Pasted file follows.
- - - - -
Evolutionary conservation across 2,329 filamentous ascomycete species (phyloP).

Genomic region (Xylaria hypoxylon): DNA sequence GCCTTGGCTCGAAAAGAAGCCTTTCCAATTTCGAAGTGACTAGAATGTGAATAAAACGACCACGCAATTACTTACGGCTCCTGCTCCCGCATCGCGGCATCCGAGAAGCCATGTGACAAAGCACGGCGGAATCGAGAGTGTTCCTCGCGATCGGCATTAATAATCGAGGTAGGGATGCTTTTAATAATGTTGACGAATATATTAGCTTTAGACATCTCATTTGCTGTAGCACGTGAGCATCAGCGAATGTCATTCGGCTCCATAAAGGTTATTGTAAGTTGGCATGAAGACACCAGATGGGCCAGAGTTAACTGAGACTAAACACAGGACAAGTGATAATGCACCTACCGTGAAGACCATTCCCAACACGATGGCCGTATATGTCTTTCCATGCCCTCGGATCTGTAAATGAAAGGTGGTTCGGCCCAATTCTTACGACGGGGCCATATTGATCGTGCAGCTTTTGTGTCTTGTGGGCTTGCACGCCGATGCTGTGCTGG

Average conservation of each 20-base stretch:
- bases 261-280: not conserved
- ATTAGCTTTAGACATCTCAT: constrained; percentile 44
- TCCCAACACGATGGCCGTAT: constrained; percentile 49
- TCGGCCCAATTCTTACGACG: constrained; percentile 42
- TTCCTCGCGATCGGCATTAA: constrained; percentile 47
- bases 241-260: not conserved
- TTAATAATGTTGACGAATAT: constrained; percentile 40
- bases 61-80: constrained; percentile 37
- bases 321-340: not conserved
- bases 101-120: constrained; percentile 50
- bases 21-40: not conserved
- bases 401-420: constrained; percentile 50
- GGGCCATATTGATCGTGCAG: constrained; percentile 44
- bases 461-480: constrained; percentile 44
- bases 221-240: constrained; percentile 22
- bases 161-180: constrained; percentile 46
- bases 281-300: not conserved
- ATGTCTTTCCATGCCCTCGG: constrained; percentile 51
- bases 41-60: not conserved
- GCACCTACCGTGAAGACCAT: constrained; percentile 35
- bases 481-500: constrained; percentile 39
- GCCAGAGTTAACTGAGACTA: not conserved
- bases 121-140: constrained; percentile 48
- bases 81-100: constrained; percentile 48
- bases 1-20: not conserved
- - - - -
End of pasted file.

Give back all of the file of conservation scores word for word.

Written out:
Evolutionary conservation across 2,329 filamentous ascomycete species (phyloP).

Genomic region (Xylaria hypoxylon): DNA sequence GCCTTGGCTCGAAAAGAAGCCTTTCCAATTTCGAAGTGACTAGAATGTGAATAAAACGACCACGCAATTACTTACGGCTCCTGCTCCCGCATCGCGGCATCCGAGAAGCCATGTGACAAAGCACGGCGGAATCGAGAGTGTTCCTCGCGATCGGCATTAATAATCGAGGTAGGGATGCTTTTAATAATGTTGACGAATATATTAGCTTTAGACATCTCATTTGCTGTAGCACGTGAGCATCAGCGAATGTCATTCGGCTCCATAAAGGTTATTGTAAGTTGGCATGAAGACACCAGATGGGCCAGAGTTAACTGAGACTAAACACAGGACAAGTGATAATGCACCTACCGTGAAGACCATTCCCAACACGATGGCCGTATATGTCTTTCCATGCCCTCGGATCTGTAAATGAAAGGTGGTTCGGCCCAATTCTTACGACGGGGCCATATTGATCGTGCAGCTTTTGTGTCTTGTGGGCTTGCACGCCGATGCTGTGCTGG

Average conservation of each 20-base stretch:
- bases 261-280: not conserved
- ATTAGCTTTAGACATCTCAT: constrained; percentile 44
- TCCCAACACGATGGCCGTAT: constrained; percentile 49
- TCGGCCCAATTCTTACGACG: constrained; percentile 42
- TTCCTCGCGATCGGCATTAA: constrained; percentile 47
- bases 241-260: not conserved
- TTAATAATGTTGACGAATAT: constrained; percentile 40
- bases 61-80: constrained; percentile 37
- bases 321-340: not conserved
- bases 101-120: constrained; percentile 50
- bases 21-40: not conserved
- bases 401-420: constrained; percentile 50
- GGGCCATATTGATCGTGCAG: constrained; percentile 44
- bases 461-480: constrained; percentile 44
- bases 221-240: constrained; percentile 22
- bases 161-180: constrained; percentile 46
- bases 281-300: not conserved
- ATGTCTTTCCATGCCCTCGG: constrained; percentile 51
- bases 41-60: not conserved
- GCACCTACCGTGAAGACCAT: constrained; percentile 35
- bases 481-500: constrained; percentile 39
- GCCAGAGTTAACTGAGACTA: not conserved
- bases 121-140: constrained; percentile 48
- bases 81-100: constrained; percentile 48
- bases 1-20: not conserved